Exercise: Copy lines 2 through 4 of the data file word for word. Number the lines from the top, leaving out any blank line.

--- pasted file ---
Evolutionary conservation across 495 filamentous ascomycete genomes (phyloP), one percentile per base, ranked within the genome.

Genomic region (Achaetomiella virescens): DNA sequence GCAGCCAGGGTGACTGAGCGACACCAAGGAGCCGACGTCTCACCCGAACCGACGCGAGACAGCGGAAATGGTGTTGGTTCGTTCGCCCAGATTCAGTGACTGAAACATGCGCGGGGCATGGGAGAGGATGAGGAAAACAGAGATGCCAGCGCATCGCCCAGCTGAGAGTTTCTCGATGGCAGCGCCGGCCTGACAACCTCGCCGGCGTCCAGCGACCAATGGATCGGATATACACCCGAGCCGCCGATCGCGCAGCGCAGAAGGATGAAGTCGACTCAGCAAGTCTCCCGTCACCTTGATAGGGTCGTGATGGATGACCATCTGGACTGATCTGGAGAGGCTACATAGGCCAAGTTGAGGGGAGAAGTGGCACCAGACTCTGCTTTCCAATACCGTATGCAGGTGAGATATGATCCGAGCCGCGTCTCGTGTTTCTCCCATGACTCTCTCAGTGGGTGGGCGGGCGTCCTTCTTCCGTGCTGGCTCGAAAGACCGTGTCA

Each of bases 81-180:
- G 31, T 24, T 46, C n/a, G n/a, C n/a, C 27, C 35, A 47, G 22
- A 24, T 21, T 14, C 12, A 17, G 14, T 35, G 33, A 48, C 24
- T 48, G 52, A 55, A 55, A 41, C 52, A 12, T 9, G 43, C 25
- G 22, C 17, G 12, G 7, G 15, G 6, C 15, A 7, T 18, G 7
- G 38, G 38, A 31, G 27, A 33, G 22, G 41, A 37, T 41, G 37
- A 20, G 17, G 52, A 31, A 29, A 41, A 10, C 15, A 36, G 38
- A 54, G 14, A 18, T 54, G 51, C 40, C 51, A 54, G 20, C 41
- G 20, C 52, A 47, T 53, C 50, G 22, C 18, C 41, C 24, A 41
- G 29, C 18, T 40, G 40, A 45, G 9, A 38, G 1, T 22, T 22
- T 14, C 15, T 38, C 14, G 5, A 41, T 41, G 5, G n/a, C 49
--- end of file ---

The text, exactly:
Genomic region (Achaetomiella virescens): DNA sequence GCAGCCAGGGTGACTGAGCGACACCAAGGAGCCGACGTCTCACCCGAACCGACGCGAGACAGCGGAAATGGTGTTGGTTCGTTCGCCCAGATTCAGTGACTGAAACATGCGCGGGGCATGGGAGAGGATGAGGAAAACAGAGATGCCAGCGCATCGCCCAGCTGAGAGTTTCTCGATGGCAGCGCCGGCCTGACAACCTCGCCGGCGTCCAGCGACCAATGGATCGGATATACACCCGAGCCGCCGATCGCGCAGCGCAGAAGGATGAAGTCGACTCAGCAAGTCTCCCGTCACCTTGATAGGGTCGTGATGGATGACCATCTGGACTGATCTGGAGAGGCTACATAGGCCAAGTTGAGGGGAGAAGTGGCACCAGACTCTGCTTTCCAATACCGTATGCAGGTGAGATATGATCCGAGCCGCGTCTCGTGTTTCTCCCATGACTCTCTCAGTGGGTGGGCGGGCGTCCTTCTTCCGTGCTGGCTCGAAAGACCGTGTCA

Each of bases 81-180:
- G 31, T 24, T 46, C n/a, G n/a, C n/a, C 27, C 35, A 47, G 22